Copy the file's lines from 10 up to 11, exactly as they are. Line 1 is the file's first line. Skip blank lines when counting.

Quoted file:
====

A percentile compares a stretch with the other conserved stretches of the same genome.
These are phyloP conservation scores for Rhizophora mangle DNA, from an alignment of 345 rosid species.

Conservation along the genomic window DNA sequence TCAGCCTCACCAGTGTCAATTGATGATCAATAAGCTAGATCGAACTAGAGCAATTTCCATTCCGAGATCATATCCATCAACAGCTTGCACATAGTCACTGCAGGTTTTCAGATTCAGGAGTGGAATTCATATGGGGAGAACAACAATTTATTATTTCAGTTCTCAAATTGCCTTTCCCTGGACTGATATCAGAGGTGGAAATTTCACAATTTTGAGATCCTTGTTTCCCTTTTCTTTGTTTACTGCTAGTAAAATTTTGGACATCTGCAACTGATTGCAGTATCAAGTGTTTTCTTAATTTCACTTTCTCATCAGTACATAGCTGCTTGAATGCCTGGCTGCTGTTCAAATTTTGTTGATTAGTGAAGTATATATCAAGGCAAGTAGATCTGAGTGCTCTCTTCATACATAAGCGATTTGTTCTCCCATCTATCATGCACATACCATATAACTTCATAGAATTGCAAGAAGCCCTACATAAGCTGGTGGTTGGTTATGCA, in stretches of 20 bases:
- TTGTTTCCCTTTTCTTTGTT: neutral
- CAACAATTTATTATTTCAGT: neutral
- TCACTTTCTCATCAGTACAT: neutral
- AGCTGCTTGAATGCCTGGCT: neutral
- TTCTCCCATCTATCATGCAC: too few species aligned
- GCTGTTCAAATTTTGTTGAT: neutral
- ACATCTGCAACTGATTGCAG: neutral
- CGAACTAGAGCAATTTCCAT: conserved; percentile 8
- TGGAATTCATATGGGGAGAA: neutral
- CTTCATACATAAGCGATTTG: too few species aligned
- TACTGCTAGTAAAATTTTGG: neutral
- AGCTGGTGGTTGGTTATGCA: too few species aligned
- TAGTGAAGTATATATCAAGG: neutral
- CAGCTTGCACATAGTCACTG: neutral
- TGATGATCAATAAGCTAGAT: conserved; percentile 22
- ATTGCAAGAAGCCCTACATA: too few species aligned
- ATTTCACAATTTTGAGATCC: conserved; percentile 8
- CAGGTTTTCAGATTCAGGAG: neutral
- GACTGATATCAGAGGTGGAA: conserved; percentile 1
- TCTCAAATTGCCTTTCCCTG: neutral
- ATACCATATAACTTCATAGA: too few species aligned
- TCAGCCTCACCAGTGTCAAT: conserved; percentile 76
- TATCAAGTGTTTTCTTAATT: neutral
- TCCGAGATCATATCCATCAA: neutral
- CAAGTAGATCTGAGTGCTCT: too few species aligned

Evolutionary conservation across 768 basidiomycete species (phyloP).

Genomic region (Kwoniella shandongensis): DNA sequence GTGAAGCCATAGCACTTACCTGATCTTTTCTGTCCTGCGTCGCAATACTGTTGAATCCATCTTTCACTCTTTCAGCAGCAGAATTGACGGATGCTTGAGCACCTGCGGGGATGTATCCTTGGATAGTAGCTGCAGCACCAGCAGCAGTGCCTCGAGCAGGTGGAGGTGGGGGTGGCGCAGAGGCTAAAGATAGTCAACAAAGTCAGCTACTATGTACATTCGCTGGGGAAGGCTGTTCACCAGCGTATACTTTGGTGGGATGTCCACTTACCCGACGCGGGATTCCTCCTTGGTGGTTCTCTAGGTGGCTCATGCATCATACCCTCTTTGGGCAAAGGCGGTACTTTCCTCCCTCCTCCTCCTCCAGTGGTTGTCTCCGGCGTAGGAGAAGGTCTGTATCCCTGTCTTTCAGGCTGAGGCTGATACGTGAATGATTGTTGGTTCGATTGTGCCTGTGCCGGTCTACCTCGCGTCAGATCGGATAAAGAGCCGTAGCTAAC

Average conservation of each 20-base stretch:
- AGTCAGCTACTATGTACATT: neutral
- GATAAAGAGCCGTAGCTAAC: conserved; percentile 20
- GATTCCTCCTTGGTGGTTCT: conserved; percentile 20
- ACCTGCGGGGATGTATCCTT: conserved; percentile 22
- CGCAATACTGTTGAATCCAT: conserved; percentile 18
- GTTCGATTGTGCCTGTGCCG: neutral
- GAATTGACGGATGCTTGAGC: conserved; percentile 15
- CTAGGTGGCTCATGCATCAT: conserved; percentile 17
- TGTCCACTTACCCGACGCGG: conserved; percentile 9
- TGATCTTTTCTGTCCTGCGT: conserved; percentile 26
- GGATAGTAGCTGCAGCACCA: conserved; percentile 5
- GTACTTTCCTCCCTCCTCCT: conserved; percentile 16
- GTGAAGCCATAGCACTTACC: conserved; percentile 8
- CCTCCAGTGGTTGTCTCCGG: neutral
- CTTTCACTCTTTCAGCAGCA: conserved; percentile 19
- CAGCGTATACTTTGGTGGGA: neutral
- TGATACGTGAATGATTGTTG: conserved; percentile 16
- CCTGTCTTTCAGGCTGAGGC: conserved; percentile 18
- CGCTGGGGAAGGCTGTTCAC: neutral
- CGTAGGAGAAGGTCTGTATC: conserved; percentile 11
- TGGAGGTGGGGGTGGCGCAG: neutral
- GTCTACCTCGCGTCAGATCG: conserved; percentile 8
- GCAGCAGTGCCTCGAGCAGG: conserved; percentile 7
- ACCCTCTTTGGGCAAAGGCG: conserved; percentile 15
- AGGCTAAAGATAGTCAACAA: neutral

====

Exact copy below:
- ACATCTGCAACTGATTGCAG: neutral
- CGAACTAGAGCAATTTCCAT: conserved; percentile 8